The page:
Knee Pain Treatment in Fairfax, VA
If you live with knee pain or arthritis, you know what a challenge it can be to find relief from joint pain and other symptoms. But there are many things you can do to manage and control your knee pain and arthritis, and live a healthy, active life. Acupuncture and Traditional Chinese Medicine (TCM) can be powerful additions to any treatment plan, without causing harmful side effects.
Knee Pain | Arthritis According To Western Medicine
Osteoarthritis (OA) is the most common type of arthritis, affecting more than 21 million Americans. It occurs when the cartilage between the joints breaks down, usually affecting the knees, hips, and hands.
Some factors can increase your risk, including a joint injury, being overweight, aging, and genetics. Putting stress on a joint through repetitive motion can also increase your risk.
Western treatment generally focuses on relieving pain and preventing further joint damage. Often this is done through the use of anti-inflammatory drugs and other medications, as well as through self-care and physical therapy. In some cases, surgery may even be needed.
Acupuncture offers a safe, natural way to control knee joint pain and other symptoms and maintain overall health. In fact, a 2004 study showed that patients with arthritic knee experienced a 40 percent decrease in pain and a 40 percent increase in function after receiving a series of acupuncture treatments.
A Whole-Body Approach To Knee Pain Relief
Acupuncture and Traditional Chinese Medicine (TCM) take a whole-body approach to health.
Causes of Arthritic Knee Pain from a TCM perspective
- Weakness or deficiency of the internal organs
- Constitutional imbalance
- Physical injury and/or trauma
- Changes with the quality and quantity of Qi
- Blockage or inadequate flow of Qi
- Invasion from external factors such as Wind, Cold and Heat
- Unresolved emotional upset, mainly related to stress and anxiety
According to these theories, Qi (pronounced “chee”) is the vital energy that animates the body and protects it from illness. It flows through pathways called meridians, providing nourishment for every cell, tissue, muscle and organ. When there is an imbalance or blockage in the flow of Qi, physical symptoms may result.
During treatment, fine, sterile needles will be inserted at specific acupoints along the meridians in order to unblock any obstruction and allow Qi to flow freely.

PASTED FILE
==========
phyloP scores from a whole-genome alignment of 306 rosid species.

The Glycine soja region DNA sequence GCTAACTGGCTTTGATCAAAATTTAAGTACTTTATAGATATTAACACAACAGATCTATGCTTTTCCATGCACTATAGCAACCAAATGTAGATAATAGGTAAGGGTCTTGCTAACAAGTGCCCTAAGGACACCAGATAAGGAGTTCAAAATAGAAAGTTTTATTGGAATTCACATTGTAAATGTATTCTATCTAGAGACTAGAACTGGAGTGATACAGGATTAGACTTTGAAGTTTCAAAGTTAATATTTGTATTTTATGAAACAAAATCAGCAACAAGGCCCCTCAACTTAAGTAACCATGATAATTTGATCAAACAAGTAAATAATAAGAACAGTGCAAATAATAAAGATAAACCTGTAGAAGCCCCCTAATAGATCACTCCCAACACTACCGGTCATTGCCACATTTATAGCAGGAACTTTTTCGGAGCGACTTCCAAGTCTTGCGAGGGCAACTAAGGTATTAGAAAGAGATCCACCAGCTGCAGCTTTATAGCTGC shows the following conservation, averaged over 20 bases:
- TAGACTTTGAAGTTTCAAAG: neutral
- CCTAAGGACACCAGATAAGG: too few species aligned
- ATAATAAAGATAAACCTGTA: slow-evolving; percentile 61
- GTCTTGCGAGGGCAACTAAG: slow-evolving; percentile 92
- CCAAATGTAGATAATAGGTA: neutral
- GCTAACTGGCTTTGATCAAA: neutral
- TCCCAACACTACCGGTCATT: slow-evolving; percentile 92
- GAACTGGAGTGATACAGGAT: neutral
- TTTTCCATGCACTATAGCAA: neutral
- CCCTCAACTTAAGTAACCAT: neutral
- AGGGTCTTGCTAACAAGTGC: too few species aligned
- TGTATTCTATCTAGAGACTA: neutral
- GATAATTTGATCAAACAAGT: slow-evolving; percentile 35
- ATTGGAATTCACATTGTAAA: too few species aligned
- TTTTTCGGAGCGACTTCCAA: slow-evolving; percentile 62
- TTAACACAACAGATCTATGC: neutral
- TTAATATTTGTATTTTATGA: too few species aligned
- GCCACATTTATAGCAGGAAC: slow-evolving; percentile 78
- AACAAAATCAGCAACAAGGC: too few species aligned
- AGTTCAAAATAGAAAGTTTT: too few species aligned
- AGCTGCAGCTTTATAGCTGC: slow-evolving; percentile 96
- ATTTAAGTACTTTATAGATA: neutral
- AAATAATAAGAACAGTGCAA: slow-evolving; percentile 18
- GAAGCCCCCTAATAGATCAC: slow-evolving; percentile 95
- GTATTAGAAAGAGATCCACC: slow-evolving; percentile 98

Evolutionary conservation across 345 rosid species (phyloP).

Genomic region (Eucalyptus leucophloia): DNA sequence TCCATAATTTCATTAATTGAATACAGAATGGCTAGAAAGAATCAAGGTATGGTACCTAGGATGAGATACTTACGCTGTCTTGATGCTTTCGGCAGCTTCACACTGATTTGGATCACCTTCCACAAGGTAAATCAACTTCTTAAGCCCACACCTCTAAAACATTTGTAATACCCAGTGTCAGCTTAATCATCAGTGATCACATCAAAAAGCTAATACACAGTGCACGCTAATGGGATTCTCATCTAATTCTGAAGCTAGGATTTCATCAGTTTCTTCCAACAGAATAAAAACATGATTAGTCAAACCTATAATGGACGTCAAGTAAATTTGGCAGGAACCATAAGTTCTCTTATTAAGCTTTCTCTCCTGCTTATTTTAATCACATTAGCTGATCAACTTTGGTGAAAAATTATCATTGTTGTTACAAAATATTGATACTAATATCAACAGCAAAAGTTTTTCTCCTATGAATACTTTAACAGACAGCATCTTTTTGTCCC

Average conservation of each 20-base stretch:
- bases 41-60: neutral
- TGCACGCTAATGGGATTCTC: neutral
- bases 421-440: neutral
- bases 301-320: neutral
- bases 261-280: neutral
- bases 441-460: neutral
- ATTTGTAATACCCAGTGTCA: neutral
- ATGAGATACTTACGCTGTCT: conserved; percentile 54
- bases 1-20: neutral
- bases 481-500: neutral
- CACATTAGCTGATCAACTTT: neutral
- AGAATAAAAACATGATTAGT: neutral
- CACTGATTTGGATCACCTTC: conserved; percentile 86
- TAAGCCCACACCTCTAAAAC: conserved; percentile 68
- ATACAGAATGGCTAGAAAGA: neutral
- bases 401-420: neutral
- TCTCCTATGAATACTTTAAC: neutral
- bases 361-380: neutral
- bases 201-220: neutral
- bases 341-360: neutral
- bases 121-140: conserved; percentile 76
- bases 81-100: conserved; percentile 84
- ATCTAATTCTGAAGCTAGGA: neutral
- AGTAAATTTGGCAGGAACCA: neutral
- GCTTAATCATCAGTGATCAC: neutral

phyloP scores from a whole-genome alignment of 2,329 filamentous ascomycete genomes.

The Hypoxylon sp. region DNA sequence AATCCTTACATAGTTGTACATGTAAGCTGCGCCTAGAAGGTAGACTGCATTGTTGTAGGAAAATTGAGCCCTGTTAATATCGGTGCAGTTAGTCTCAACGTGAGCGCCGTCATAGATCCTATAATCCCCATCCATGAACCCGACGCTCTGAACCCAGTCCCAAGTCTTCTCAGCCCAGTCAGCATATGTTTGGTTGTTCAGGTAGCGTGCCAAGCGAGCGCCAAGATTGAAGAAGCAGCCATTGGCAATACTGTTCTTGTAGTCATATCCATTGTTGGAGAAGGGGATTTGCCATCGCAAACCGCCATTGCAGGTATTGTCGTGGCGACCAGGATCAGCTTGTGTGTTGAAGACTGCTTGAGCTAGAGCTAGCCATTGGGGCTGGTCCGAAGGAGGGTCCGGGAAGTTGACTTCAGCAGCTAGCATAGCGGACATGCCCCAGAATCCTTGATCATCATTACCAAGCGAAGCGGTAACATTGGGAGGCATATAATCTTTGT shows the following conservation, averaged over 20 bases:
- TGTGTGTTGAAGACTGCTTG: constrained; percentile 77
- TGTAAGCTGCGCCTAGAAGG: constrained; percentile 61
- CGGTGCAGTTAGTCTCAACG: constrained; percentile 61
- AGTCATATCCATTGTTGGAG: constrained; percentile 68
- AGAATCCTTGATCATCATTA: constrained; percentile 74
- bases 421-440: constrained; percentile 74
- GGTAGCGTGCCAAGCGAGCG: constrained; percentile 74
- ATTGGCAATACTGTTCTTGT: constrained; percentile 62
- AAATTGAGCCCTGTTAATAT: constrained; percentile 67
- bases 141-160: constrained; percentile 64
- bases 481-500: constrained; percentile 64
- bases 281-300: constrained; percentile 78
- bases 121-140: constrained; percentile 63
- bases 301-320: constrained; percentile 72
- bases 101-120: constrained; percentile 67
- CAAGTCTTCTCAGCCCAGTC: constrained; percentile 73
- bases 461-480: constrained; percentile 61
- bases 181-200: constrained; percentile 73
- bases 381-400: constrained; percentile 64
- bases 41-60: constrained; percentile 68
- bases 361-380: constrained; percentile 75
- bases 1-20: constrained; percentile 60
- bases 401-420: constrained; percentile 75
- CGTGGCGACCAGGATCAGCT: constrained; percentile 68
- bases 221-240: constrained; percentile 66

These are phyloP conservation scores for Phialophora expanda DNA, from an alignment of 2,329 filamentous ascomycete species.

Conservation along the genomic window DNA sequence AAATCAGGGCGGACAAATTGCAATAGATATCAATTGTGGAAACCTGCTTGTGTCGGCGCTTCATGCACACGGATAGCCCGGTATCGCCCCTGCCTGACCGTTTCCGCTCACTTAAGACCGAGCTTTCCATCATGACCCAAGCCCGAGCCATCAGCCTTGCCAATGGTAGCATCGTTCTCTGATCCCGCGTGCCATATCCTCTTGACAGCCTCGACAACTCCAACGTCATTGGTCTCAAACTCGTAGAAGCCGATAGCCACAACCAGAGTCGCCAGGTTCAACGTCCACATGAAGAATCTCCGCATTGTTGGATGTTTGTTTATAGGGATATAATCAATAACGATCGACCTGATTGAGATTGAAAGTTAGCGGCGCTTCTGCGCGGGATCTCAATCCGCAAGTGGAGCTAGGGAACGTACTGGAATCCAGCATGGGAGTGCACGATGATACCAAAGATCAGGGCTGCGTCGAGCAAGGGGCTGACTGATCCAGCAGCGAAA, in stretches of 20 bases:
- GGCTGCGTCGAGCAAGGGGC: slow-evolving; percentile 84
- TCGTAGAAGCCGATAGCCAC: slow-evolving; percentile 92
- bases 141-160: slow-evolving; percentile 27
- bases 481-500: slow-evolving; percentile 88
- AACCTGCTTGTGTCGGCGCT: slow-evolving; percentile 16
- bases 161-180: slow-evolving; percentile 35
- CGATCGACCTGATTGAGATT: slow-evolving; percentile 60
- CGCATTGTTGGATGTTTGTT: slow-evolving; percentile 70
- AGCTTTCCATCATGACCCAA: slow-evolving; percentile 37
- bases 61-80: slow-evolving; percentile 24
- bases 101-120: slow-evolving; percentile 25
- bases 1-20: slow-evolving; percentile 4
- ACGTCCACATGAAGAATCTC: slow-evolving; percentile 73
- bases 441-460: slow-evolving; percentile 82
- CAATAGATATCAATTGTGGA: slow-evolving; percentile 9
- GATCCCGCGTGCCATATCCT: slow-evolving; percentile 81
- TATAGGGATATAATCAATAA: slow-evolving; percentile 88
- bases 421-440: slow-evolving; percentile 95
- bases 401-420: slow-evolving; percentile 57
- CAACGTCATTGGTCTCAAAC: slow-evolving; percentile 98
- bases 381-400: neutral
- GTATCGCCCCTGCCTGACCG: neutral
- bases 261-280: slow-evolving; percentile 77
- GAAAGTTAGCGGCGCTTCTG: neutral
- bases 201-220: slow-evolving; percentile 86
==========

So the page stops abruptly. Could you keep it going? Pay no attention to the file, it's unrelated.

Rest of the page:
Your TCM specialist may also recommend herbal remedies, stretching and therapeutic exercises.
“I can not see a better solution to long-term chronic pain. There is no question in my mind that acupuncture is safer than surgery or drugs.”
—Dr. Bruce Pomeranz, Neuroscientist, University of Toronto
What You Can Do
It’s important to remember that there is no “quick fix” for arthritic knee pain, and it may take time to achieve results. However, there are lifestyle changes you can make that may help you find relief faster.
- Exercise can help increase your flexibility, strengthen muscles and bones, and maintain a healthy weight.
- Diet is another important issue. Stick to a healthy diet made up of a wide variety of unprocessed, organic foods. Your acupuncturist may also suggest adding natural anti-inflammatories to your diet.
- Stress relief can also help. By learning to identify your stressors and lowering your stress through techniques such as breathing exercises, meditation, yoga, or Tai Chi, you can improve your state of mind and your health.
- Maintaining balance in your life is also key. A balance of rest and relaxation with activity and exercise will keep you feeling your best.
By working closely with your acupuncturist and chiropractor, you will be taking charge of your knee pain and taking a step toward a healthier life.
Berman BM, Lao L, Langenberg P, Lee WL, Gilpin AMK, Hochberg MC. Effectiveness of Acupuncture as Adjunctive Therapy in Osteoarthritis of the Knee: A Randomized, Controlled Trial. Annals of Internal Medicine. 2004; 141 (12):901-910.
What is Osteoarthritis? National Institute of Arthritis and Musculoskeletal and Skin Diseases. September 2006.
What is Rheumatoid Arthritis? National Institute of Arthritis and Musculoskeletal and Skin Diseases. May 2005.
Joswick, Diane L.Ac. Acupuncture for Arthritis. 2006.
Osteoarthritis Fact Sheet. Arthritis Foundation. 2005.